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Lesson Transcript

Welcome to Introduction to Italian.
My name is Alisha and I'm joined by...
Hi everyone! I'm Marika.
In this lesson, you'll learn the basics of Italian writing.
The Italian Alphabet
Both English and Italian uses the Latin alphabet. Unlike English however, Italian only uses a select number of letters.
The Italian alphabet has 21 letters. 5 of them are vowels and 16 are consonants.
Compared to English's 26, you have 5 fewer letters to worry about.
Missing are the letters J, K, W, X, Y. They're all considered to be foreign letters in Italian, and are used only for words borrowed from other languages.
So you'll seldom see words that use these letters. The most common examples are: "jeans", "password", "relax", "yoga", and "extra".
Italian Accent
An accent is a marker that is used to indicate some additional quality. That being said, accents aren't as intimidating as they look. They actually help you more than anything.
There are two types of accents used in Italian:
The grave accent, which looks like a line falling from left to right.
And the acute accent, which looks like a line rising from left to right.
The grave accent can only appear over vowels. Any vowel that appears at the end of a word, can have a grave accent.
When you see a word where the stress is marked by the accent, it takes away the ambiguity and you don't have to guess where to place the stress.
città - “city”
caffè - “coffee”
lunedì - “Monday”
falò - “bonfire”
giù - “down”
All that the grave accent indicates, is that you must stress the syllable. The grave accent then, actually takes away the ambiguity from where to place the stress. It's essentially telling you to 'stress this vowel'.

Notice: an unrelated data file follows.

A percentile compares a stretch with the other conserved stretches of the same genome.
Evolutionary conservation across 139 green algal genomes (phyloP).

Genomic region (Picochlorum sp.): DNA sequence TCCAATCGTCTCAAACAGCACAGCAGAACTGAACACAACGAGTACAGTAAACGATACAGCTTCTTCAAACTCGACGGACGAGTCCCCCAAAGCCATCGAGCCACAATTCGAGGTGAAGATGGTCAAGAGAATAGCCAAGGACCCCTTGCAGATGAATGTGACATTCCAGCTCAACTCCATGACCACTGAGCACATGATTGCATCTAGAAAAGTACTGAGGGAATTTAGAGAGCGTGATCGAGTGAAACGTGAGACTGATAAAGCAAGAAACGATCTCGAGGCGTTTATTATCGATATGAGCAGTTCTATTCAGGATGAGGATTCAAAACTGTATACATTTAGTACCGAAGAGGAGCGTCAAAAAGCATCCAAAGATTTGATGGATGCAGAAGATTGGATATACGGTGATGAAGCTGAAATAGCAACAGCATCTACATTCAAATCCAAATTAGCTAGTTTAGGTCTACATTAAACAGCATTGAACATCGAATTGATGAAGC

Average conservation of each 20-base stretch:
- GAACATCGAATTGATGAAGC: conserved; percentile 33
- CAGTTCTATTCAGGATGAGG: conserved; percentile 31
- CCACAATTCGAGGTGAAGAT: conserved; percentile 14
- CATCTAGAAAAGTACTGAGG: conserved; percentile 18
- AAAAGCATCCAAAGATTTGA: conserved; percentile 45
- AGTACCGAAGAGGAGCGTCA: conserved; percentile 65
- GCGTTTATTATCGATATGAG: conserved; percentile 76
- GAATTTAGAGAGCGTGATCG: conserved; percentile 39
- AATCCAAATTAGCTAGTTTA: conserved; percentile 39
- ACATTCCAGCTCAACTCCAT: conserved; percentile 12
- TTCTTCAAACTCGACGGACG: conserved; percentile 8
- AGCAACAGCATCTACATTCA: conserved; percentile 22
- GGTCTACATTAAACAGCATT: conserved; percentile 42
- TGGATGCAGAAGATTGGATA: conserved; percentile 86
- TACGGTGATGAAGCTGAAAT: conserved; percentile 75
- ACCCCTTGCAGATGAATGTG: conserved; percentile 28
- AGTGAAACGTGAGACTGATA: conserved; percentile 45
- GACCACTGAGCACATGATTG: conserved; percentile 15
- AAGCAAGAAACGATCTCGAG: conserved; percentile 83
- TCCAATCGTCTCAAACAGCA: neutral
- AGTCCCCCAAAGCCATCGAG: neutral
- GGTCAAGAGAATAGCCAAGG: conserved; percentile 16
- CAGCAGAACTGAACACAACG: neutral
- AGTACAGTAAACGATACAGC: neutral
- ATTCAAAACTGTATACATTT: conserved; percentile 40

So whenever you see the grave accent in Italian, just stress that syllable.
If the vowel at the end is an E and it has the grave accent on top, it's indicating that we should pronounce it as an open E, and of course, we must stress the syllable.
tè - “tea”
caffè - “coffee”
è - “is”
The other accent, is the acute accent, and it's used to indicate that we should pronounce it as a closed E.
perché - “why,” “because”
finché - “as long as"
The acute accent can only appear over the vowel E, and only when it's at the end of a word.
Its only function is to indicate a closed pronunciation of the vowel E.
Vowels that are not at the end of a word are rarely marked with an accent outside of dictionaries.
When this does happen, however, it's used to help the reader distinguish between two words which would otherwise appear the same.
àncora - “anchor”
ancòra - “again”
prìncipi - “princes”
princìpi - “principles”
Now you know the function of accents in Italian.
Capital Letters
Another important element to Italian writing is learning when to use capital letters, as they differ from English quite a bit.
Generally, words in Italian aren't capitalized nearly as much as English.
For example, days, months and languages are capitalized in English, but not in Italian.
So we simply write:
lunedì, martedì (“Monday,” “Tuesday”)
aprile, maggio (“April,” “May”)
inglese, italiano (“English,” “Italian”)
Capital letters are only generally used at the beginning of a sentence, or with proper nouns.
A proper noun can be the name of a person, like Rita, but also the name of a place, like Venezia or Monte Bianco.
OK. Let's wrap up this lesson by recapping what we've learned.
In this lesson, you learned that the standard Italian alphabet consists of 21 letters.
You also learned that the grave accent can appear over any vowel at the end of a word, and is used to indicate that the syllable must be stressed.
When the grave accent appears on the letter E, you must use an open pronunciation.
When the acute accent is used, it'll only appear over the letter E, indicating that you must use a closed pronunciation.
Finally, Italian only uses capitalization at the beginning of a sentence and with proper nouns.
In the next lesson, you'll be entering Italian boot camp, where you'll learn useful beginner phrases to get you speaking Italian right away!
See you in the next lesson. Bye!